County Museum Goes to Boston to Fill Key Post

The Los Angeles County Museum of Art has filled the crucial post of curator of European paintings and sculpture with Philip Conisbee, who will move West from Boston with the belief that “L.A. is the city of the future.”

“I think that the potential for developing the museums out there is very, very good at the moment and this presents a real challenge,” Conisbee, who will start his new job on Nov. 16, said in a telephone interview.

“I’ve got my surfboard waxed. You can quote me.”

Raised and educated in London, Conisbee, 42, has been curator of French paintings at Boston’s Museum of Fine Arts since 1986.


County Art Museum director Earl A. (Rusty) Powell said Conisbee was hired after an international search, “because he is an extremely capable and gifted young man. He fits into our program ideally.”

The new curator specializes in 18th- and 19th-Century French art, an important area for the museum, Powell said.

Conisbee is an expert on Jean-Baptiste-Simeon Chardin (1699-1779), a key French still-life and genre-scene painter, “and we have ‘The Bubble Blower,’ one of Chardin’s greatest masterpieces,” Powell said. While strong in 19th-Century sculpture, he added, the museum has a “modest” collection of paintings from that period, a collection he hopes Conisbee will help enhance.

The first thing Conisbee plans to do in his new job is to “consider some major acquisitions.”


“I’d like to always buy beautiful, high-quality works that the L.A. public would enjoy whatever period the works come from,” he said. He wouldn’t name the pieces he has “lined up” for acquisition, but said, “I’d like to strengthen the museum’s 19th-Century French art holdings.”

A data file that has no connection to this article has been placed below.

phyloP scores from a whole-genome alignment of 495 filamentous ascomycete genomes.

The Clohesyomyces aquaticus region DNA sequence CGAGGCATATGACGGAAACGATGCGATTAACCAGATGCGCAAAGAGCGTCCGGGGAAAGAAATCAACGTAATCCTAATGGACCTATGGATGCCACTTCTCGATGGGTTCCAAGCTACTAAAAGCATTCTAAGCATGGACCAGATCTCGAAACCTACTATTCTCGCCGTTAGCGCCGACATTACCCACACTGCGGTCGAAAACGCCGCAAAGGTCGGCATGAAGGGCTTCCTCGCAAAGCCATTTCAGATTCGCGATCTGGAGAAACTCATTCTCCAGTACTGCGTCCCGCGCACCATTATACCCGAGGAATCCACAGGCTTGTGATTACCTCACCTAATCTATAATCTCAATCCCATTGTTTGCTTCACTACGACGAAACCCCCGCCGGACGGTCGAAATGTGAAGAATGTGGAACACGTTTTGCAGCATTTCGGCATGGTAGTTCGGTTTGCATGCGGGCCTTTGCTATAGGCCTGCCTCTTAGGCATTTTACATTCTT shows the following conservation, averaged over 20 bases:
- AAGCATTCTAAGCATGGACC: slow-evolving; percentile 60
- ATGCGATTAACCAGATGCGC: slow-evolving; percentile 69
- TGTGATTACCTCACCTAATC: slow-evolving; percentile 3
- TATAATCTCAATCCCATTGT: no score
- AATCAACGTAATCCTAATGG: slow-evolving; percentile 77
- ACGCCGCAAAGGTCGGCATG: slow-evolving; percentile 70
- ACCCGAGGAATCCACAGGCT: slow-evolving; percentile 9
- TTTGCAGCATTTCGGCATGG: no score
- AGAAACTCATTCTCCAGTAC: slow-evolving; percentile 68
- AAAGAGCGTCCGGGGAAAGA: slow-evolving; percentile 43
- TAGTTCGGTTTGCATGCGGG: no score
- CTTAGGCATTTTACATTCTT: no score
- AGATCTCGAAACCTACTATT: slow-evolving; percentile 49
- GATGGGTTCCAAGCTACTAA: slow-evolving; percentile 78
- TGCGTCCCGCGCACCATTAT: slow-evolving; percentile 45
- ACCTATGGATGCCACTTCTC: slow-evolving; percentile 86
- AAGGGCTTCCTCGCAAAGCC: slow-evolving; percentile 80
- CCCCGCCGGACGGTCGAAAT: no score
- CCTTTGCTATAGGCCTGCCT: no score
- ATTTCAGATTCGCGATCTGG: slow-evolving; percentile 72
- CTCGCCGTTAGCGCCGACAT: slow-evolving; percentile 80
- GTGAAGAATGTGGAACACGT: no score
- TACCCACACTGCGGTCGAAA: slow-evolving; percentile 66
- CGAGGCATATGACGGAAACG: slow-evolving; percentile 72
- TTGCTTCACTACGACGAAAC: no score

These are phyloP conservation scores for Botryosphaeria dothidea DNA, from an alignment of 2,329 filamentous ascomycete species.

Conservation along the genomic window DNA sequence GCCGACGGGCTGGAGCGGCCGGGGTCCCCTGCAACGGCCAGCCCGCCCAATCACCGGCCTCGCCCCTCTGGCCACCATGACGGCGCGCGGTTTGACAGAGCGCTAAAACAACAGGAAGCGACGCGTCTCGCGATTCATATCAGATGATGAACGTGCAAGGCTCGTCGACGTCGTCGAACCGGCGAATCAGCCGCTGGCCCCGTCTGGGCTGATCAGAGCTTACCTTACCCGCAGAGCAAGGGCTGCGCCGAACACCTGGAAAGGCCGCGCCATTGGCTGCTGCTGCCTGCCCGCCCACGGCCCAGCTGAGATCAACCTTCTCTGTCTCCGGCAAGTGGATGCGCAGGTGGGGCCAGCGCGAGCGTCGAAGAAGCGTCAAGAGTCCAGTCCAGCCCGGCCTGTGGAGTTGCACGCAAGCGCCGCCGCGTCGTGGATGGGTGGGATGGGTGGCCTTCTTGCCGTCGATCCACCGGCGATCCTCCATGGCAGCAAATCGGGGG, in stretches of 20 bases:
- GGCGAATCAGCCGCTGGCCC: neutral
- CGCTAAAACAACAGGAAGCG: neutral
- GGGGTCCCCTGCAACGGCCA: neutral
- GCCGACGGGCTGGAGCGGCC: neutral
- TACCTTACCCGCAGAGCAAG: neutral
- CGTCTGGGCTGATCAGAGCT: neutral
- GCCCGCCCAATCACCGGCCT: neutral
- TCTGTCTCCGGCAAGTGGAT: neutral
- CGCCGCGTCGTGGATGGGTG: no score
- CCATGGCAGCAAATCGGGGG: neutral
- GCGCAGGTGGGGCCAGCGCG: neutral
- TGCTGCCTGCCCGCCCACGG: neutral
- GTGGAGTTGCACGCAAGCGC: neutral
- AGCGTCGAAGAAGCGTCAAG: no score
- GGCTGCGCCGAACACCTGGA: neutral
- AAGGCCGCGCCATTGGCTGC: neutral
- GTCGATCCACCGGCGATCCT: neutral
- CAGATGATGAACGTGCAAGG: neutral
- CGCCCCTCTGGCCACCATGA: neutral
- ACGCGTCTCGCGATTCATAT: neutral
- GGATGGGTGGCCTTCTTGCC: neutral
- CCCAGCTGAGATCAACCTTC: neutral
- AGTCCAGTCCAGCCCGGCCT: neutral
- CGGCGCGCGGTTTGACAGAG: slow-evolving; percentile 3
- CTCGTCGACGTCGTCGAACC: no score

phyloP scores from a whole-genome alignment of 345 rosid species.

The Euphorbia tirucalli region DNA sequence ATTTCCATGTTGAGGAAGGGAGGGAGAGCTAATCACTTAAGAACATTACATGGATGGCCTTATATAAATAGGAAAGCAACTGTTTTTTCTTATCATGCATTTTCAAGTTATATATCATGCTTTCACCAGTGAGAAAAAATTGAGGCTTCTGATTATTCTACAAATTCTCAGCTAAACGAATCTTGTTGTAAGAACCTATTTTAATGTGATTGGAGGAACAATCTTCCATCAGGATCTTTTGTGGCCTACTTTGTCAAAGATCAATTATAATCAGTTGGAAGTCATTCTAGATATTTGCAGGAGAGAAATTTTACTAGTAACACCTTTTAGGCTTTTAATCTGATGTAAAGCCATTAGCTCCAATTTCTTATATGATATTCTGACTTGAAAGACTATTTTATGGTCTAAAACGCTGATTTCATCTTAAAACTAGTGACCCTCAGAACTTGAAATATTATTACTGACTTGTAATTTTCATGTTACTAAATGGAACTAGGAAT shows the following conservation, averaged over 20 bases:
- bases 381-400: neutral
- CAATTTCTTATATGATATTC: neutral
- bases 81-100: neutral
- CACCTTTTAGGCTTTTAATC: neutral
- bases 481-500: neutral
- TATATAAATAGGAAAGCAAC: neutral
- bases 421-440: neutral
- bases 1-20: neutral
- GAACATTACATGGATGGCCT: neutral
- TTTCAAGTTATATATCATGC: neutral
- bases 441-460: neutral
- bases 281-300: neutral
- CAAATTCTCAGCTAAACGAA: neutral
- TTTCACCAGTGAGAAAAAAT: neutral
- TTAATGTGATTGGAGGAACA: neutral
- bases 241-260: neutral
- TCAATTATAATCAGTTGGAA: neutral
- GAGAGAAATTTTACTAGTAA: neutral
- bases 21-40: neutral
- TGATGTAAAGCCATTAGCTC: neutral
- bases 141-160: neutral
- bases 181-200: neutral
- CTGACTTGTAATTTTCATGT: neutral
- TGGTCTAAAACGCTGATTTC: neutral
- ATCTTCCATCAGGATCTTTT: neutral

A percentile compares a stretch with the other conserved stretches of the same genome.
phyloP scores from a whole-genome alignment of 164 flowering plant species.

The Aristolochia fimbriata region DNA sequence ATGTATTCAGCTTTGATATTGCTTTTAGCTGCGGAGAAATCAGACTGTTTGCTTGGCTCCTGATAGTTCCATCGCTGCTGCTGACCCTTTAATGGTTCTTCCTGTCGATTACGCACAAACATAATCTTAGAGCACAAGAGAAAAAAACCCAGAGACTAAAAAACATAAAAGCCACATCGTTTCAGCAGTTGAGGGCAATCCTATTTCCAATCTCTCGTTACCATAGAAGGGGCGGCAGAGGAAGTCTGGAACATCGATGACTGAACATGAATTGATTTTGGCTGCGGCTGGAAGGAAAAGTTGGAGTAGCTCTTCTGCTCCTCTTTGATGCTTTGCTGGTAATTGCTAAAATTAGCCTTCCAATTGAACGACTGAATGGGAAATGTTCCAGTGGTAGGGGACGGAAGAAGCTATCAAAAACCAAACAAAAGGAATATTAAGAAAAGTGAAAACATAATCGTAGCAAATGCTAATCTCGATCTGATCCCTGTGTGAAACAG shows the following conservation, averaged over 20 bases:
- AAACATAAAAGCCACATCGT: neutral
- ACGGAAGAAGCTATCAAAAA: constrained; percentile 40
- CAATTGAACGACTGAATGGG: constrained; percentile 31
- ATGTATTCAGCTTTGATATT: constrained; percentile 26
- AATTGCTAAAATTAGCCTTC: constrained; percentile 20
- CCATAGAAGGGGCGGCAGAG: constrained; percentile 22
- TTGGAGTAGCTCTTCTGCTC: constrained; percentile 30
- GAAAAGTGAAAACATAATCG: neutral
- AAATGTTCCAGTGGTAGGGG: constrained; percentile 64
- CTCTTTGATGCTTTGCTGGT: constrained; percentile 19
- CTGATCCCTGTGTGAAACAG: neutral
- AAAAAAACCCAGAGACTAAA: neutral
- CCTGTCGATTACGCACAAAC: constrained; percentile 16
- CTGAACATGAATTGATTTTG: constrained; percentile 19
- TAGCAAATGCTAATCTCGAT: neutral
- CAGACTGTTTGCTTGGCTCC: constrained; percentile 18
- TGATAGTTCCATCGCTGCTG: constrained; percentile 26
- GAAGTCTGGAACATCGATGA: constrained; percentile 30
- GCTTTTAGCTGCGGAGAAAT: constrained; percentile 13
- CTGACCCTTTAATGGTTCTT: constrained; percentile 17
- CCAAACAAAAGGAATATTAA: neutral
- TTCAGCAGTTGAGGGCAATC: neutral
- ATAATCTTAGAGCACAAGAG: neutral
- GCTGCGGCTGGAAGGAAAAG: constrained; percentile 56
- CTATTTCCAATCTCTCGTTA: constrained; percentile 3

In addition, the Belfast-born curator said he would like to present a “major 19th-Century French art show in the near future,” featuring Impressionist art or works from the earlier Romantic period.

“Nineteenth-Century French art is something that needs promotion in L.A.,” he said, noting that the city’s last major exhibit of that kind was “A Day in the Country,” the museum’s 1984 blockbuster show of French Impressionist paintings.

Conisbee, who has not discussed his curatorial plans with Powell, said he also wants to showcase the museum’s permanent European art holdings.

“I’d like to occasionally mount more modest exhibitions carefully focused on major works in the collection. It’s important to help the L.A. public understand the nature of the period. And, as I make new acquisitions, I’d like to rehang some of the permanent galleries in my own style.”

Conisbee succeeds Scott Schaefer, who resigned about a year ago and who was also previously with Boston’s Museum of Fine Arts--a coincidence, Powell said.

Before moving to Boston, Conisbee held various key posts, including art history professor at England’s University of Leicester. While there, he curated exhibits on such topics as Neoclassic French drawings and 17th- through 19th-Century plein-air landscapes. “Van Gogh and Millet,” an exhibit he co-curated, is scheduled to open in December at the Van Gogh Museum in Amsterdam.

He completed his graduate research at the Courtauld Institute of Art, University of London, and has lectured in the United States.